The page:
How to Buy a Gorilla

Procurement is back on the agenda in agencies (not that it ever went away).  Saw a review today (in the trade mag Campaign) for a new book by David Meikle.  It’s (among other broader themes) about how to make procurement work as a force for good, not just to drive down price.

meikle

Procurement is killing advertising, but not for the reasons most people think.

There are four problems with the way procurement has influenced how clients commission marketing communications:

  1. The increasing emphasis on price competition – this has had both upside and downside.  On the upside, it’s good to make agencies aware that they are in a competitive market.  On the downside, quality sometimes does command a higher price and procurement is not necessarily well equipped to evaluate that trade-off.  Moreover, agencies often have to pitch for projects without knowing the budgets involved, so it’s impossible to make realistic judgements around allocating resources and consequently how to cost the project.
  2. Pitching is often driven by procurement.  Again there are two sides to this.  On one hand, the process has become more professional – sometimes.  On the other, the pitching process itself has become a lowest-common-denominator exercise which misses many of the less obvious opportunities to solve the problem better.  There is often no clarity on the budget, there is minimal chemistry or collaboration, time is shortened to the point where quality is compromised.  And another thing…. the whole thing happens in a vacuum. And breath. All these points are either well-rehearsed or at least, fairly obvious.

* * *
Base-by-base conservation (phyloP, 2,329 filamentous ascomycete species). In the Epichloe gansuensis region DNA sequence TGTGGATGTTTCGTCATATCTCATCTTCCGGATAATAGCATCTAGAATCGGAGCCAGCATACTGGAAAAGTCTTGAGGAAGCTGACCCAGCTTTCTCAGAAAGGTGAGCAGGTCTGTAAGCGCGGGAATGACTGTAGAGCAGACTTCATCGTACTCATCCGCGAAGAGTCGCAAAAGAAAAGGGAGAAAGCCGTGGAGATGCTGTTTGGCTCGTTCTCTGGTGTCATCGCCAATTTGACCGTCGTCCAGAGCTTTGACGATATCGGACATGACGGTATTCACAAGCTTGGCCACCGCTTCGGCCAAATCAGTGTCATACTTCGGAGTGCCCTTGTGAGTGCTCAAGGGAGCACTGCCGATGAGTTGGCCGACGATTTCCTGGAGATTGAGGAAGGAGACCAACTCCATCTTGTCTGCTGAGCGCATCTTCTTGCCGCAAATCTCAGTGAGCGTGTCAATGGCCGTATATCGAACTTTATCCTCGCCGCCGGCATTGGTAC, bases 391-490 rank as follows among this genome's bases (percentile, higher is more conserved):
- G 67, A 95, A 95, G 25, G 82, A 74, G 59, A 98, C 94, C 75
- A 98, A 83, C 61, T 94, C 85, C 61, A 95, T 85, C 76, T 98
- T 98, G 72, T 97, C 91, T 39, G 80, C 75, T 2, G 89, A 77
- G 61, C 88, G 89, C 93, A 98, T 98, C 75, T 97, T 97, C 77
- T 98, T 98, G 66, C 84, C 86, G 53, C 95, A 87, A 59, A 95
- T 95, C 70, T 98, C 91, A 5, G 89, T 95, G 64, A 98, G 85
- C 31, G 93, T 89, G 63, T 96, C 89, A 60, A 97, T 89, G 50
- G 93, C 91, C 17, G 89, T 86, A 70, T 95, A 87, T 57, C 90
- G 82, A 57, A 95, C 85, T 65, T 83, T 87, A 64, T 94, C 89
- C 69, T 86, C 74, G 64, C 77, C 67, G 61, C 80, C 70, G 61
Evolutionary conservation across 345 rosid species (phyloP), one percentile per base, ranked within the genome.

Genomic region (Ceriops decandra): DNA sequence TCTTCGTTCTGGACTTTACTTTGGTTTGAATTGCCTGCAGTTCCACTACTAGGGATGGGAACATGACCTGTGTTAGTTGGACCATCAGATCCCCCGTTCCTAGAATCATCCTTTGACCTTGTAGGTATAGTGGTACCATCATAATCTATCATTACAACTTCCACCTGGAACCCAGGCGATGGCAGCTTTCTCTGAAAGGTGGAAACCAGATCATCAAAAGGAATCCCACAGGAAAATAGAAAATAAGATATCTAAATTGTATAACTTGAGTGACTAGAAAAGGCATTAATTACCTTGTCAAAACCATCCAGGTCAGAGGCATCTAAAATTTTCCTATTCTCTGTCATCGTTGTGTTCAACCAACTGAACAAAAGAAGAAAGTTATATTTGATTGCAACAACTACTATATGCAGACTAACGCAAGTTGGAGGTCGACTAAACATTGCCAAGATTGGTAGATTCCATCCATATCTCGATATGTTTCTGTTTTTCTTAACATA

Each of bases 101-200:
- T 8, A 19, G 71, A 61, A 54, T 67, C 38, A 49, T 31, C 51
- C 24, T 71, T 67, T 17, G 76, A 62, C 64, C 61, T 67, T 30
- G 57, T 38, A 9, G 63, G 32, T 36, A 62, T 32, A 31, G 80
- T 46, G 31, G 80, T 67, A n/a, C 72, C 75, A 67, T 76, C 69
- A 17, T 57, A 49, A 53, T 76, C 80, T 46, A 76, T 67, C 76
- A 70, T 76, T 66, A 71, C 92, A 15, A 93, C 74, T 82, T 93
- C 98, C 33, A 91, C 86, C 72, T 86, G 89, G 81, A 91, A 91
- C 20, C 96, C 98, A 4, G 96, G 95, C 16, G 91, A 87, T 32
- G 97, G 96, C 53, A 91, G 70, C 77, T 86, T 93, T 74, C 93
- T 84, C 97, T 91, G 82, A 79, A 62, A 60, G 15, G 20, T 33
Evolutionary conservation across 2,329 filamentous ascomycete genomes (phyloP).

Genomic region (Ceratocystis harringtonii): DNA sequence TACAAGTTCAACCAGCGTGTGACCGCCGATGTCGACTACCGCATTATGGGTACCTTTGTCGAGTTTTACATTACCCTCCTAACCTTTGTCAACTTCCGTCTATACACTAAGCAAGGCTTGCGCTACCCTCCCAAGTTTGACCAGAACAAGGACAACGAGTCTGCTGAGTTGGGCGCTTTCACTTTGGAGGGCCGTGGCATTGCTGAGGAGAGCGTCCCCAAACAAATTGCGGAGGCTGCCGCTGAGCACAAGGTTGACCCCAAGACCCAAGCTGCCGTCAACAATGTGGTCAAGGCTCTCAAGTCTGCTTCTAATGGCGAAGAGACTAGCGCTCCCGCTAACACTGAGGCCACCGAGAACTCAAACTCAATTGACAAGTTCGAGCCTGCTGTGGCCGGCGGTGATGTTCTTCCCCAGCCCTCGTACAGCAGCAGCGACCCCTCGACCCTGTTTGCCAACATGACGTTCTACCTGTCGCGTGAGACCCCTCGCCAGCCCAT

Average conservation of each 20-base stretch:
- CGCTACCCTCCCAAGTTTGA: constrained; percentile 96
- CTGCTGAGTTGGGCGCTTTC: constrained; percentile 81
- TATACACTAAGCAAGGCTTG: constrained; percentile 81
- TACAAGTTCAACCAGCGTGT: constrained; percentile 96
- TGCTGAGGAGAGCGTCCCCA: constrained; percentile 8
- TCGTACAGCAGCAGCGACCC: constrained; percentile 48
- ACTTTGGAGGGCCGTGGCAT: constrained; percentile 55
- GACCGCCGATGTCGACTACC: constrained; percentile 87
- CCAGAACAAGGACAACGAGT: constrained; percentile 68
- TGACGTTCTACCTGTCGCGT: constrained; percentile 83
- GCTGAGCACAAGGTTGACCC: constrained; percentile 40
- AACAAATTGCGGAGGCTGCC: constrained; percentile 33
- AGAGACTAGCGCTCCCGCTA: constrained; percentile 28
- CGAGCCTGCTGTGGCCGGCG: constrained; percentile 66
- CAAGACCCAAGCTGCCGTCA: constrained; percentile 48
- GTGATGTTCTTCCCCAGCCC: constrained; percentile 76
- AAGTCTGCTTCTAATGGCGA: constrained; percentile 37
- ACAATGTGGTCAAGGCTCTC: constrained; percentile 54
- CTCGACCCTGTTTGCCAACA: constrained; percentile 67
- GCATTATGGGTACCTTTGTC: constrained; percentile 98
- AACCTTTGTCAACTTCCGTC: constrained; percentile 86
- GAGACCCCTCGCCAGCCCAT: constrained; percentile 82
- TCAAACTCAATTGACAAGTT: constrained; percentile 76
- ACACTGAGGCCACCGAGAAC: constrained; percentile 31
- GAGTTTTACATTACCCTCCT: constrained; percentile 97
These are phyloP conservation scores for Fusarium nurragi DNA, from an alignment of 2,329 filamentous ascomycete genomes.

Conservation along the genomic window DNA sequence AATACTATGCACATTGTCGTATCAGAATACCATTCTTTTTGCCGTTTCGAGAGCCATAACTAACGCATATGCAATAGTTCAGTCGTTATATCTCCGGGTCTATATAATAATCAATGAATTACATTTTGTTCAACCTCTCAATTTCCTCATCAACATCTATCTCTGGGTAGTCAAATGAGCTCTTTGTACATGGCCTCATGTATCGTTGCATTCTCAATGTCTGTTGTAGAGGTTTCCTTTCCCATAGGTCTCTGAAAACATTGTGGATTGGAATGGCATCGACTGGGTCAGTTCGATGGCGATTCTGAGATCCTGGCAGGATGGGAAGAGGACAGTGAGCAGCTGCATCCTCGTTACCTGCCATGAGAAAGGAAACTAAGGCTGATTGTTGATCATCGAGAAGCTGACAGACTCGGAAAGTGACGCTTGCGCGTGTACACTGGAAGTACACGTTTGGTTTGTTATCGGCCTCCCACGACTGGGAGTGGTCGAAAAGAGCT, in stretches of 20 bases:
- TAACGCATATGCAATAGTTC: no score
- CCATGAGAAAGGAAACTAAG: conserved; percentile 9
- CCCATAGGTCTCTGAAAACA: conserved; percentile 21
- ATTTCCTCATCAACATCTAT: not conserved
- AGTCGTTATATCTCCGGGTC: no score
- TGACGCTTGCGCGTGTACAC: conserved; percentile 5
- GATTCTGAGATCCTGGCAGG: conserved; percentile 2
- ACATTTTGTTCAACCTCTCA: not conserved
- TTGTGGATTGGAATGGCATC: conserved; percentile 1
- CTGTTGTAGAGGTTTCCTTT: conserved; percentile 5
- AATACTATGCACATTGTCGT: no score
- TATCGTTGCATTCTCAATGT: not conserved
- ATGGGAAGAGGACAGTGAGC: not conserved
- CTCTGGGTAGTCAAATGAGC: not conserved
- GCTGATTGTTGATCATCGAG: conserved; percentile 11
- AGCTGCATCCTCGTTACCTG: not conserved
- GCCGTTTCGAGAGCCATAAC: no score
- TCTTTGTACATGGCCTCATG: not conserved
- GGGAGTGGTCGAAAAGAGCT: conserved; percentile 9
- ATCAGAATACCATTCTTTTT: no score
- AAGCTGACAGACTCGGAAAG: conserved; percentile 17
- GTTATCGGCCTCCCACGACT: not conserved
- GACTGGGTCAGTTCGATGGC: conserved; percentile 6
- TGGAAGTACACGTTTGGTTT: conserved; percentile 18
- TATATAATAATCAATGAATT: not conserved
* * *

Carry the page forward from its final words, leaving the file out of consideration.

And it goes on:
3. Less obvious is the way a relationship driven by or through procurement misses the traditional opportunities for agencies to add value.  Years ago, big agencies were challenged to have initiatives – things the clients wouldn’t have thought of (and therefore procurement won’t have commissioned).  Some of these (perhaps many, perhaps too many) don’t see the light of day. Others would occasionally bring a refreshing new perspective to a staid category or a rejuvenation to a stale brand. It’s the antidote to the risk aversion which is inevitable in a modern marketing department.  You can’t do this where every project is briefed separately and scoped within an inch of its life.
  4. Finally, the project-by-project scoped approach militates against the development of  client ‘experts’ within the agency.  The old fashioned idea of brand stewardship is no longer deliverable where everyone’s time is budgeted and accountable.  In ages gone by, new agency staff would spend days out with the sales reps or observing focus groups, not as part of a (chargeable) project but as part of a broader ‘immersion’ into the business.  Sadly that’s unlikely to be feasible now that every penny is under scrutiny.

So, if you want to know how best to buy a gorilla, the answer is probably to avoid or sidestep procurement.  If you’re an agency, I’m afraid you’re probably buggered.

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